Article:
Secondly, parties are established as body corporates and their powers, functions and privileges are set out in Article 91 of the Constitution, the Political Parties Act and in the Elections Act.

As with any other body corporate, a party can only do what the law expressly permits it and no more.

Since there is no law that empowers parties to tally votes and announce results, it is absurd for any lawyer to justify Nasa’s intentions by stating that the Constitution does not prohibit it from doing so.

Thirdly, by virtue of Section 3(1) of the Political Parties Act, 2011, a political party formed in Kenya must comply with the law and cannot further purposes that are contrary to the Constitution or any written law.

In my view, parallel tallying of votes and announcement of results is contrary to the Constitution, the Elections Act and regulations.

CODE OF CONDUCT

It bears emphasis that compliance with the law is the mandatory obligation of every person and body in Kenya.

Time has come for leaders of the big parties to realise that they are not immune to legal sanctions for unlawful actions and conduct.

Fourthly, Article 91 of the Constitution requires every political party to observe the code of conduct for parties.

This code of conduct is set out in the First Schedule of the Political Parties Act.

Under Clause 6 of this Code every political party shall, inter-alia, respect, uphold and defend the Constitution and any other written law relating to elections and political parties.

Equally notable the Electoral Code of Conduct set out in the second schedule of the Elections Act applies to all political parties and candidates.

Under Clause 6(k) of this code all those bound by it are required to acknowledge the authority of the commission in the conduct of the election or referendum and to implement the orders and directions of the commission.

NATURAL JUSTICE
Fifthly, Clause 6(o) of the Electoral Code of Conduct provides that without prejudice to the right to present a petition to an election court all candidates and parties shall “accept the final outcome of the election and the Commission’s declaration and certificate of the results thereof”.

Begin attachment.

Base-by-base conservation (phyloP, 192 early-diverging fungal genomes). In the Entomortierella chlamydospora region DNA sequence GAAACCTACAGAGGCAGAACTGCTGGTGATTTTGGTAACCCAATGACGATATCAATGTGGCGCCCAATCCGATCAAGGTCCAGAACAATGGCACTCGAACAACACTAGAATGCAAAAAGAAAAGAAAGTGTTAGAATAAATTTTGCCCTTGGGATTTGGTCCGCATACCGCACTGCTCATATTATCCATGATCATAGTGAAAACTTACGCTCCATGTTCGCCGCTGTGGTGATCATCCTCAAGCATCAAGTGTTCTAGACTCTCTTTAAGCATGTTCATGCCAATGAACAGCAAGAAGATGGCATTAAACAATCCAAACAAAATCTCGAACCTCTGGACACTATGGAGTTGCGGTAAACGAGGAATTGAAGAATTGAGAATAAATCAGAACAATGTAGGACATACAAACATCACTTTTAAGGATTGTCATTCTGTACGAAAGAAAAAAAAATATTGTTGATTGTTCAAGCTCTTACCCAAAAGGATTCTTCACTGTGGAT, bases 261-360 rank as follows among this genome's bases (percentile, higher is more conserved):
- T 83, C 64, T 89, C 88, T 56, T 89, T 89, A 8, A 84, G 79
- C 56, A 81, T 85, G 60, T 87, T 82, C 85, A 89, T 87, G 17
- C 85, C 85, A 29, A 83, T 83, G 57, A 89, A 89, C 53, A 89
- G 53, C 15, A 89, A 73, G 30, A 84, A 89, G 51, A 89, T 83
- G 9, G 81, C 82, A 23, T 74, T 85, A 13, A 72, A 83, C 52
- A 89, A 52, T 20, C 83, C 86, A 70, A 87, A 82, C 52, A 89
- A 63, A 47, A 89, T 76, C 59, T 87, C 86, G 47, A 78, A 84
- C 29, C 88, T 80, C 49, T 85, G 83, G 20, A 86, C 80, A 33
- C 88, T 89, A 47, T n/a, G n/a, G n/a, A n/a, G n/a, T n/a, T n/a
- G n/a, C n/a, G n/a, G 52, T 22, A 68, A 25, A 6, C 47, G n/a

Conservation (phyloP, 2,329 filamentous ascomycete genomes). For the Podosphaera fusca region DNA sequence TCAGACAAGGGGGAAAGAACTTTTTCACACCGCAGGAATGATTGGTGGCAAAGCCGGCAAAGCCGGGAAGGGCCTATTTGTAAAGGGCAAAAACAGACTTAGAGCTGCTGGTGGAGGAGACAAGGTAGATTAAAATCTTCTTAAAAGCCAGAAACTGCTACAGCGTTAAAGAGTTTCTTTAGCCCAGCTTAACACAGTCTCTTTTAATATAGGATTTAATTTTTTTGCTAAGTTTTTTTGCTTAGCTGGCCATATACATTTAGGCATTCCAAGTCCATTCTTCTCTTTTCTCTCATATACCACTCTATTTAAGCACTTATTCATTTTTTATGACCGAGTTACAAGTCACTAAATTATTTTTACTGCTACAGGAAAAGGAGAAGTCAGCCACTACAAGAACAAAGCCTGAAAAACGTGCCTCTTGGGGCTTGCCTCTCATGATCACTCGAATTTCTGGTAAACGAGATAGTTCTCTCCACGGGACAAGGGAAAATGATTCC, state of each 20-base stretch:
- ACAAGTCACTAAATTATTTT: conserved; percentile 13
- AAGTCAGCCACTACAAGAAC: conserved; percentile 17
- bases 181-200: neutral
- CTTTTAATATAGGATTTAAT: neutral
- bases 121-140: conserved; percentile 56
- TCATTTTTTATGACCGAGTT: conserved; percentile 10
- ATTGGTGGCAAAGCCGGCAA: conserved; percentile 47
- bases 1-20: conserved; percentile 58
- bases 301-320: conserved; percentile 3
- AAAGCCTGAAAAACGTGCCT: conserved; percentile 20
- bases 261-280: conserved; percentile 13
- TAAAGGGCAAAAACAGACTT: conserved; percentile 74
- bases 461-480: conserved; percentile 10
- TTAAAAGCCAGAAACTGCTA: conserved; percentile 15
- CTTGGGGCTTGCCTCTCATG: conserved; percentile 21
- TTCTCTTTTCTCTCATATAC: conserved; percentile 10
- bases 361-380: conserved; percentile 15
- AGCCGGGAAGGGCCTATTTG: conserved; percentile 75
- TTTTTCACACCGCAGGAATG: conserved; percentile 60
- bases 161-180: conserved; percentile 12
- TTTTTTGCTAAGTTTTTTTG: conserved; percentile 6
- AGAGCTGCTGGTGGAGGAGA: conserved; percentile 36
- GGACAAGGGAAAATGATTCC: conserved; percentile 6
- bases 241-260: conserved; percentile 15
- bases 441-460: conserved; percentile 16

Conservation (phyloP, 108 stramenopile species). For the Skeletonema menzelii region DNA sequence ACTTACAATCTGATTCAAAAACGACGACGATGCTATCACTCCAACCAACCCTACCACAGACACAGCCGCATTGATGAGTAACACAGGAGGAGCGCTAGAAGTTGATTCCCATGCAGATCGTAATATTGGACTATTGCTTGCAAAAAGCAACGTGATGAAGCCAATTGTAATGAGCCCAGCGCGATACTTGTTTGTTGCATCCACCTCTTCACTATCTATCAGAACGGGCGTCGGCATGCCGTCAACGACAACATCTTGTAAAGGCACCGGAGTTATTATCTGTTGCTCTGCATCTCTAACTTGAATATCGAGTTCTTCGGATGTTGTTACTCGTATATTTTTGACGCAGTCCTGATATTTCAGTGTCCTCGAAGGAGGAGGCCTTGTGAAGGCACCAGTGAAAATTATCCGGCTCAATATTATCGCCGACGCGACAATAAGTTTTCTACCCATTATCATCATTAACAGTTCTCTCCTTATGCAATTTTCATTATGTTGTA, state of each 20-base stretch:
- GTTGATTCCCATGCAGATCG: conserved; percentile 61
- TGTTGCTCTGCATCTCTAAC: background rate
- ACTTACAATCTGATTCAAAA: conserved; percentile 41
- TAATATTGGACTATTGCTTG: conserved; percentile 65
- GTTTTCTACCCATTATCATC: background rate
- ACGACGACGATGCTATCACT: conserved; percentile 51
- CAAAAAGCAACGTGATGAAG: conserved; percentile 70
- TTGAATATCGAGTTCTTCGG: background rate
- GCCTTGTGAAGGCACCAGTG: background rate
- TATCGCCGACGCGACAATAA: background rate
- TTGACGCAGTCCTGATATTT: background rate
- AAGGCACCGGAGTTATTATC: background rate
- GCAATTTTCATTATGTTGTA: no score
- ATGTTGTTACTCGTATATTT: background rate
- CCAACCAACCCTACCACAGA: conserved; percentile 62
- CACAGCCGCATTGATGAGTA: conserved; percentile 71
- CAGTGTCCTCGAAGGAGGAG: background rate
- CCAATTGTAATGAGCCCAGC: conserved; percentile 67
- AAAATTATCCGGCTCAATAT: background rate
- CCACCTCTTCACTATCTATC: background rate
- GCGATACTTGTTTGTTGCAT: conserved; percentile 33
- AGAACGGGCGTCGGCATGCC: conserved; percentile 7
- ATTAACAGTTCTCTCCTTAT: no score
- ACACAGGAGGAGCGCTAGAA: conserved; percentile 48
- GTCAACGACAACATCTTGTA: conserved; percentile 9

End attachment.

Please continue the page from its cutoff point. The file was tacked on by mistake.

Applied in our context, what this means is that the only recourse for any candidate or political party is to challenge the results announced by the commission before an election court as opposed to engaging in parallel tallying and unilateral declaration of the election.

Finally, the political perils of announcing electoral results by any of the election contestants is obvious.

The basic principle of natural justice holds that no one can be a judge in his or her own cause.

If Nasa is allowed to go ahead with its plan for parallel tallying then all other contestants could as well do the same and in the end every major contestant will claim victory by August 9.

If that happens the political meltdown of 2007-2008 will seem like a picnic.

Source: Daily Nation

 

 

Share this Post:
It is illegal for parties to tally results, even with IEBC nod Reviewed by on April 14, 2017 .

Share thisFacebookTwitterPinterestEmailWhatsAppIEBC Chairman Wafula Chebukati, flanked by Nasa leaders, addresses the media at the IEBC offices in Nairobi on April 6, 2017. Tallying votes and releasing results fall under the exclusive responsibility of IEBC. PHOTO | JEFF ANGOTE | NATION MEDIA GROUP  It is illegal for parties to tally results, even with IEBC nod Since

LEAVE A REPLY

This site uses Akismet to reduce spam. Learn how your comment data is processed.

SAMRACK MEDIA

SAMRACK PRESTIGE SERVICES (S.P.S)

Phone:Tel 781-888-8770

Email: samlibbi@gmail.com,
Email: Samlibbi@yahoo.com

Your Convenience is our Priority!

View Monthly Archives

Subscribe to our Mailing List

Page generated in 1.994 seconds. Stats plugin by www.blog.ca